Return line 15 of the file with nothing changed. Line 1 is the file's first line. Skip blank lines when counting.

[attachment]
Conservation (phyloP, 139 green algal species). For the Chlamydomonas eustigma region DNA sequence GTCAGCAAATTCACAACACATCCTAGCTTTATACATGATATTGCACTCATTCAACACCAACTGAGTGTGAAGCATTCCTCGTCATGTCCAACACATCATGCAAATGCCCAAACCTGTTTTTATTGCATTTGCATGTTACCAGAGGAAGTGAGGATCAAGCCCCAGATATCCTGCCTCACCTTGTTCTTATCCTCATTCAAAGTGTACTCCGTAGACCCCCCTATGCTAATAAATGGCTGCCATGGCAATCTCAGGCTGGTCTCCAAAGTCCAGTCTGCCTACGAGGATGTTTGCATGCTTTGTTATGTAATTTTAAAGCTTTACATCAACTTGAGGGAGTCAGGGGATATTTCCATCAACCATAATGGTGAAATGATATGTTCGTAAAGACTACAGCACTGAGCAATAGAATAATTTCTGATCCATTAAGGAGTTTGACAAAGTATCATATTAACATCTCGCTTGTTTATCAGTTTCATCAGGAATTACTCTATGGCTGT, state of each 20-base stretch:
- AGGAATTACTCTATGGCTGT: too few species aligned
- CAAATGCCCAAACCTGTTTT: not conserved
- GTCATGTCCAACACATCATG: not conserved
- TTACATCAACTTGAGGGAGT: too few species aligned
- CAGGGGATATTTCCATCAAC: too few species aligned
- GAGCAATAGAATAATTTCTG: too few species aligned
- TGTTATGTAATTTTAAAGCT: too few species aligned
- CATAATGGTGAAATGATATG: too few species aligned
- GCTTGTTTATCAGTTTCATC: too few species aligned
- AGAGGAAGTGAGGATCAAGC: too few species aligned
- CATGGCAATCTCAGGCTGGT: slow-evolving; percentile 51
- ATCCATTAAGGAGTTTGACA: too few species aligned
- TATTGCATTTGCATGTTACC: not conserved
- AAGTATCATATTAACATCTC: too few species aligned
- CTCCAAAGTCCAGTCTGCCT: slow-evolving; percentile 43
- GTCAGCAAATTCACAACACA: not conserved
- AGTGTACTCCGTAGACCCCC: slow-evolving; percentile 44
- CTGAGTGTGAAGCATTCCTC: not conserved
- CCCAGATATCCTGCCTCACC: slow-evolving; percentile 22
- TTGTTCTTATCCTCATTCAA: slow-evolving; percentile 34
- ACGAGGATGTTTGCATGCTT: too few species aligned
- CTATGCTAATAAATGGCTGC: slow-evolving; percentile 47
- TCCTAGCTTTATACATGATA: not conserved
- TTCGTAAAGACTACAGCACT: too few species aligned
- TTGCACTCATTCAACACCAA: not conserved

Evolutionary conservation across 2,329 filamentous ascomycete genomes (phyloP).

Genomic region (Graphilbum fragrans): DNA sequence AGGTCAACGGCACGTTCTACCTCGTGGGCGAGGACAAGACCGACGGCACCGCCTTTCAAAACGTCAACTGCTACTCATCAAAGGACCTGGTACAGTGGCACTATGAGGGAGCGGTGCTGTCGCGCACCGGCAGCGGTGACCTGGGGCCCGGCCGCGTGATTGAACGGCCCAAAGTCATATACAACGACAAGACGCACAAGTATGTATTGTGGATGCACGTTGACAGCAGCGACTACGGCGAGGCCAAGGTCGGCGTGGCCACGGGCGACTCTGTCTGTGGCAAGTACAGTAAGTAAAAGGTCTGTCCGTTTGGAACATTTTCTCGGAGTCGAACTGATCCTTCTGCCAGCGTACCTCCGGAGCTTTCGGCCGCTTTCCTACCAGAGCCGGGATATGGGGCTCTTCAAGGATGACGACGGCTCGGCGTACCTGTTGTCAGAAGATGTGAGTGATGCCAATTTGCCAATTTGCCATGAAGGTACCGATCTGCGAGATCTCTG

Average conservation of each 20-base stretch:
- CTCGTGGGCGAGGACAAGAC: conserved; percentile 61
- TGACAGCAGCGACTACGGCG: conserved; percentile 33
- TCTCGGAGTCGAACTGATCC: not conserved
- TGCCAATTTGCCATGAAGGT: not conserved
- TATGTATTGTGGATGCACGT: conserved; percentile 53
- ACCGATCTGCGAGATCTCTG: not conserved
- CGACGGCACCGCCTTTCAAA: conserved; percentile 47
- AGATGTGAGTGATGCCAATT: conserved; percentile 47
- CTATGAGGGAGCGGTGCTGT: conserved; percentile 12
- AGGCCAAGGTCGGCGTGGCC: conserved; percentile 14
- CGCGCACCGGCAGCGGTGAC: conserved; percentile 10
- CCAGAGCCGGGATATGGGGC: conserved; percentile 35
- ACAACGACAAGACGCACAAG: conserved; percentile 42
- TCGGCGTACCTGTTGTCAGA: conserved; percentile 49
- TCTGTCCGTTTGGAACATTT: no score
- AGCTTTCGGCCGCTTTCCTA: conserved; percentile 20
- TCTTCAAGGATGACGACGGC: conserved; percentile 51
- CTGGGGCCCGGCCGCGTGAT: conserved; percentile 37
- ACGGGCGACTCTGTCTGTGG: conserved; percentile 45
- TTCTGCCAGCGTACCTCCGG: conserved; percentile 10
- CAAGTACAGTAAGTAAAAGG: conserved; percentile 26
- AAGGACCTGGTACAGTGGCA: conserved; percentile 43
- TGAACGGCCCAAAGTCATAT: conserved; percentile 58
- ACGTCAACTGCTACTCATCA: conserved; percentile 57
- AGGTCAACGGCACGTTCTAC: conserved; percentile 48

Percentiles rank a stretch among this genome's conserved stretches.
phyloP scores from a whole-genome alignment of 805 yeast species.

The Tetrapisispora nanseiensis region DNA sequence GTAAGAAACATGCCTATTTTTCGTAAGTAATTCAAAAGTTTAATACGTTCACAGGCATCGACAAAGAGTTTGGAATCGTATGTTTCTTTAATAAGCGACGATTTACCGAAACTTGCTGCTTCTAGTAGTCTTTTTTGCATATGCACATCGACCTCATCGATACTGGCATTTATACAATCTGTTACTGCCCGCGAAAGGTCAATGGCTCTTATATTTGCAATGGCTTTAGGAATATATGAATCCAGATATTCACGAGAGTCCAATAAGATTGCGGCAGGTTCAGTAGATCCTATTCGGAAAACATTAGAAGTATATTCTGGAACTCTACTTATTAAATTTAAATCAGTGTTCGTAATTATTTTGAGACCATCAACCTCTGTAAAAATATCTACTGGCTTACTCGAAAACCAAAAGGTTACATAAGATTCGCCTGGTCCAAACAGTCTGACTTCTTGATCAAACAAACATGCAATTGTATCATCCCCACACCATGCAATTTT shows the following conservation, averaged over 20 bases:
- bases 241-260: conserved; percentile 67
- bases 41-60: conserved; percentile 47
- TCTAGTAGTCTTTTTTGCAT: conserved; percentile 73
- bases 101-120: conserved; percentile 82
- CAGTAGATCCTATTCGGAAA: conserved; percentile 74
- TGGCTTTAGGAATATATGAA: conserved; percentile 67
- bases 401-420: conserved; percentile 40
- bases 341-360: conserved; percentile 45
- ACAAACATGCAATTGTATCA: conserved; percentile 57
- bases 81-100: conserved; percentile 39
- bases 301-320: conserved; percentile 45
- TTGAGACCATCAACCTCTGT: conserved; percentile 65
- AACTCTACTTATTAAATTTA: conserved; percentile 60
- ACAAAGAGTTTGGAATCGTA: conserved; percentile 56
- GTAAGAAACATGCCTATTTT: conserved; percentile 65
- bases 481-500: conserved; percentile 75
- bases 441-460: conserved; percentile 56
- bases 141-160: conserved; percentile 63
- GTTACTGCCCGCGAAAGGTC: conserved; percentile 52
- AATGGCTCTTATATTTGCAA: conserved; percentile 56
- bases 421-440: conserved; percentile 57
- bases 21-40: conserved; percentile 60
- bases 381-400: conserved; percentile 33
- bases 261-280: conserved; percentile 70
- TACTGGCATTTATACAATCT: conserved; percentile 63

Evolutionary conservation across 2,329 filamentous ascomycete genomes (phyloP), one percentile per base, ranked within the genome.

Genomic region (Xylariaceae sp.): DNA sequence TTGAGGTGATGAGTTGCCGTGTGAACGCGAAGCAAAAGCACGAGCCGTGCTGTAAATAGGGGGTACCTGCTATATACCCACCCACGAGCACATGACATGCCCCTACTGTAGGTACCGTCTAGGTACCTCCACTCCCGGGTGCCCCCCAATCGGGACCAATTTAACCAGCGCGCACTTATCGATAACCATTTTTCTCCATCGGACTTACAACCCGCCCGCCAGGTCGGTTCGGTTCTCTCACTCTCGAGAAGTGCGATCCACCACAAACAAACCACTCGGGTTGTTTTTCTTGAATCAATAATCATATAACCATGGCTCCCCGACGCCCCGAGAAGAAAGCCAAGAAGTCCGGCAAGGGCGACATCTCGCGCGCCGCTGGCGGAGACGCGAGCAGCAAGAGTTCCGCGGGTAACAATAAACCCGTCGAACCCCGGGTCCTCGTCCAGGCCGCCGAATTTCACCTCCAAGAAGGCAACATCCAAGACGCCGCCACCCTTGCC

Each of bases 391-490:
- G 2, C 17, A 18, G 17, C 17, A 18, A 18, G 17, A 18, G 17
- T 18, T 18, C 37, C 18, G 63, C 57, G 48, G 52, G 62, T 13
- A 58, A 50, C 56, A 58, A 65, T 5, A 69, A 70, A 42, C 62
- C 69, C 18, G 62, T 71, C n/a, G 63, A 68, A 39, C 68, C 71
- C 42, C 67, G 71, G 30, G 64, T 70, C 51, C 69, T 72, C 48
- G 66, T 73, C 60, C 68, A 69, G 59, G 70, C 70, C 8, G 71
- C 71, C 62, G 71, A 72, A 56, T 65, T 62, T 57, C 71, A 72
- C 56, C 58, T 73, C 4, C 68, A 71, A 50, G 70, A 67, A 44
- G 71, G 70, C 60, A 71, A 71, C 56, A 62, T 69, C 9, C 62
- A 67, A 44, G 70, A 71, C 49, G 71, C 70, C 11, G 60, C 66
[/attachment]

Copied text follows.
- AAGTATCATATTAACATCTC: too few species aligned